The Music Policy Forum’s founders and key partners have been working at the intersection of music, public policy, technological innovation, research, non-profits and government relations for decades. Over that time, we have learned a few lessons that apply to any community looking to strengthen their music ecosystem:

  • Every community is different – but every community can learn from others.

The point of music strategies is not to try to become a replica of another city – the point is to make your city the best possible version of itself. To do that it is important to join into collaborative dialog with other stakeholders in cities across North America who have attempted to solve similar challenges or launch new innovations.

  • There is no five-point plan – but there are lots of experts with different pieces of information.

Effective music strategies grow organically out of true collaboration between government officials, non profit and industry leaders, musicians, venues, scene builders, the business sector, researchers, and technology leaders. Successful communities are able to synthesize these perspectives and agendas into a collaborative and actionable vision for the local music scene.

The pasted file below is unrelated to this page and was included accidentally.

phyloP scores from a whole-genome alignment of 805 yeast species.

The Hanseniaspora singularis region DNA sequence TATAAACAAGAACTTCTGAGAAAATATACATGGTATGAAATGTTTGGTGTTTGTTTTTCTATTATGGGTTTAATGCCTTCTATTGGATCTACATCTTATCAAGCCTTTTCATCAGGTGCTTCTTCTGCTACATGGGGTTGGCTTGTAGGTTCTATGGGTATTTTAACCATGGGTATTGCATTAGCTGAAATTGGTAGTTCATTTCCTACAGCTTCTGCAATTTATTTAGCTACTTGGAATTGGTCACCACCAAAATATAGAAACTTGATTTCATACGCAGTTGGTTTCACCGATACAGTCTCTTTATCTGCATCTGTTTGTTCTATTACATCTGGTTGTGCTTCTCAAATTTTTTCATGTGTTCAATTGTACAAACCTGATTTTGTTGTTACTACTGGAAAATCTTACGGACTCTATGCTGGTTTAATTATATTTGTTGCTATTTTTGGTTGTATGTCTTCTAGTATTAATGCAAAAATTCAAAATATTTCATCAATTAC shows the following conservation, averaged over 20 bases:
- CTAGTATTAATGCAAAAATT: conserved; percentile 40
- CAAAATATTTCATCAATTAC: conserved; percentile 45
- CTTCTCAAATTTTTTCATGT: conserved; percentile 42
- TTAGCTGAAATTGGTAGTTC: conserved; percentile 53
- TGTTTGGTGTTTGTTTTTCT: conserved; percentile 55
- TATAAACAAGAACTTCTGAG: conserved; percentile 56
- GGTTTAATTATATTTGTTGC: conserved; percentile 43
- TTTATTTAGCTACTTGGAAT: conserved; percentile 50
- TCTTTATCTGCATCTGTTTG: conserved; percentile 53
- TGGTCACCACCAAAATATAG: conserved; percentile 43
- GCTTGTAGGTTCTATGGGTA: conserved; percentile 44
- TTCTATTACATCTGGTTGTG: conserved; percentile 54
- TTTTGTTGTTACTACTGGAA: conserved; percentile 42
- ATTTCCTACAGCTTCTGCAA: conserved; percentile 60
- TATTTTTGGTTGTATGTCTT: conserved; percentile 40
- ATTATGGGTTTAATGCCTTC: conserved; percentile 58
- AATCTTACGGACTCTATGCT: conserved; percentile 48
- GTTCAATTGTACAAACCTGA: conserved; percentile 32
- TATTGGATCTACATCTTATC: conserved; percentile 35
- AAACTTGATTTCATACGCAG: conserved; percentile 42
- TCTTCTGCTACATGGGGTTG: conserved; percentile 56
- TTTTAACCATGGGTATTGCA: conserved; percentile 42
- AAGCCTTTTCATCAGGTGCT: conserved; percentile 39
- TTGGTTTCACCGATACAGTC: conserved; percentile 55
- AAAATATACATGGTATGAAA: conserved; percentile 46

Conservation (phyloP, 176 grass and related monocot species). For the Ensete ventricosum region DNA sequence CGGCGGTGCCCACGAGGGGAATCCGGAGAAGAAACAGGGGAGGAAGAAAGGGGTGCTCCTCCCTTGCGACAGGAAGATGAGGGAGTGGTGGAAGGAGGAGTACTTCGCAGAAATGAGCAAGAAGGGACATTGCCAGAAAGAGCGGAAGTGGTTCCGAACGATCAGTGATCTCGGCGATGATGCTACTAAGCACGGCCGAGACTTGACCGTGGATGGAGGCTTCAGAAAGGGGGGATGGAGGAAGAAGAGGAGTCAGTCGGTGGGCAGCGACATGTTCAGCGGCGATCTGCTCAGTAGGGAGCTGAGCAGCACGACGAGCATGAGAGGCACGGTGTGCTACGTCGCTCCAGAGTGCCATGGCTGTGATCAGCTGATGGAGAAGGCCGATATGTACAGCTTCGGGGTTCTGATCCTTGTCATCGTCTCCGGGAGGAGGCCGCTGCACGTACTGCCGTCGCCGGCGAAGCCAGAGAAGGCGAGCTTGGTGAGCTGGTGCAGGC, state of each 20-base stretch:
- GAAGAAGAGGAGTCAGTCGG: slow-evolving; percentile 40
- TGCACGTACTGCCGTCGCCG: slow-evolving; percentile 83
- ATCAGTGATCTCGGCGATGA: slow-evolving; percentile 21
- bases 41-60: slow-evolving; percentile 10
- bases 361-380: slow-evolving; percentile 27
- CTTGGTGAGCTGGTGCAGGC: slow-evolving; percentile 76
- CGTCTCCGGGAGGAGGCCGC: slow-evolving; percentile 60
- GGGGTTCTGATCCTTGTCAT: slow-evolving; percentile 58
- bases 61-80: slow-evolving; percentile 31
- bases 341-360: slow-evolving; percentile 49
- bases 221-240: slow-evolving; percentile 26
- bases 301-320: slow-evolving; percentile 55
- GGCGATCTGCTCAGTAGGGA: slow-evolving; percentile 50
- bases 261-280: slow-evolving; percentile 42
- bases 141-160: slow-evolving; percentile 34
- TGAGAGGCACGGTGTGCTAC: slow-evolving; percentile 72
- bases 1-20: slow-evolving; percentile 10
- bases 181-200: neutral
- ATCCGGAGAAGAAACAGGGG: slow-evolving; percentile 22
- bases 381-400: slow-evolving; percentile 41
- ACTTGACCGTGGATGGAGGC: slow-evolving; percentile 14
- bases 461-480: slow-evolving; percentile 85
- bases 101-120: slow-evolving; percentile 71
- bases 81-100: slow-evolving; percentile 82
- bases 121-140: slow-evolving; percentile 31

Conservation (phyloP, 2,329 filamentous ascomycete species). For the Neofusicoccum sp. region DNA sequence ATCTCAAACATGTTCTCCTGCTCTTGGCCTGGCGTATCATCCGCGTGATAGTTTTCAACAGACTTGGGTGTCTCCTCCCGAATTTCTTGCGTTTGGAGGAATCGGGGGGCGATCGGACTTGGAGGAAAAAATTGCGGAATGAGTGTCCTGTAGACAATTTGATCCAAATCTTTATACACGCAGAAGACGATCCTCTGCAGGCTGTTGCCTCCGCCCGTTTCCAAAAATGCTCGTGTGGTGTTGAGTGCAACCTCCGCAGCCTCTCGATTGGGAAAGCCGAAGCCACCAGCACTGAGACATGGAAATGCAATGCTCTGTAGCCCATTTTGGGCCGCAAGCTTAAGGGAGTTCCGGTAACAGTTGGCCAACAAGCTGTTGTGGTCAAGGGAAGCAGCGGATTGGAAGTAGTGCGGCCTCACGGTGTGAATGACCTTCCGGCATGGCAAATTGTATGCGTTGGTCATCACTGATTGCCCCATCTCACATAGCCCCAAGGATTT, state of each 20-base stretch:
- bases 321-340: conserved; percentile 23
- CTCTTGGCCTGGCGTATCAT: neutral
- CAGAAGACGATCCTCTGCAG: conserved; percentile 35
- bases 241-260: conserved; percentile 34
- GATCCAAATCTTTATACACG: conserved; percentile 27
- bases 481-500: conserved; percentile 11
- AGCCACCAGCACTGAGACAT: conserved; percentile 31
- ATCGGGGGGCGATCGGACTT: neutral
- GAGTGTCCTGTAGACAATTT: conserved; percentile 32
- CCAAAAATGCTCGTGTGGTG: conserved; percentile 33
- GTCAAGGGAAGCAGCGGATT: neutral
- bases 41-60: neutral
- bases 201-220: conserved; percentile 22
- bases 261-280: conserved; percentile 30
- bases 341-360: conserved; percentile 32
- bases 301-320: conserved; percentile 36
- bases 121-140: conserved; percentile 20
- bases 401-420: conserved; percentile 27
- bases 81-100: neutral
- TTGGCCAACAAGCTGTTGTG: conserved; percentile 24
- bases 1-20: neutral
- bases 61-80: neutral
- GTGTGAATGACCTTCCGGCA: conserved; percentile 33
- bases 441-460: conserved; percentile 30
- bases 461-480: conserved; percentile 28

• Invest in building your network.

Cities in North America represent a virtual learning lab, where communities, business and nonprofits have invested time, money and resources toward innovative and intentional models and strategies that provide a roadmap toward success. Again, there is not one cookie cutter model that can be adapted for a particular city. However, the emerging field is bursting with experts across all sectors who are eager to share their successes, challenges and even failures creating a massive opportunity to benefit from their earlier work.

  • Research without context and intention is a sinkhole.

It is not possible to make informed decisions about supporting a music community without an effective and intentional research plan. That said, research gathering and analysis can be remarkably time consuming and expensive – in many cases eating up budget that could have been invested in building your networks or building local staff capacity. It is critical to be highly intentional and strategic in determining what kind of research you want, how that research is going to be deployed strategically, who is going to execute the research, how much it is going to cost and where those resources could be otherwise invested.

Music Policy Forum board and Action Network members have applied these principles to create in-depth surveys, action plans, economic impact surveys, and engaged communities to develop new policies in cities and towns across North America. We’ve worked in cities and states including Colorado, Louisiana, Albuquerque, Pittsburgh, Ottawa, and Toronto, and we’d love to talk about what your community may need.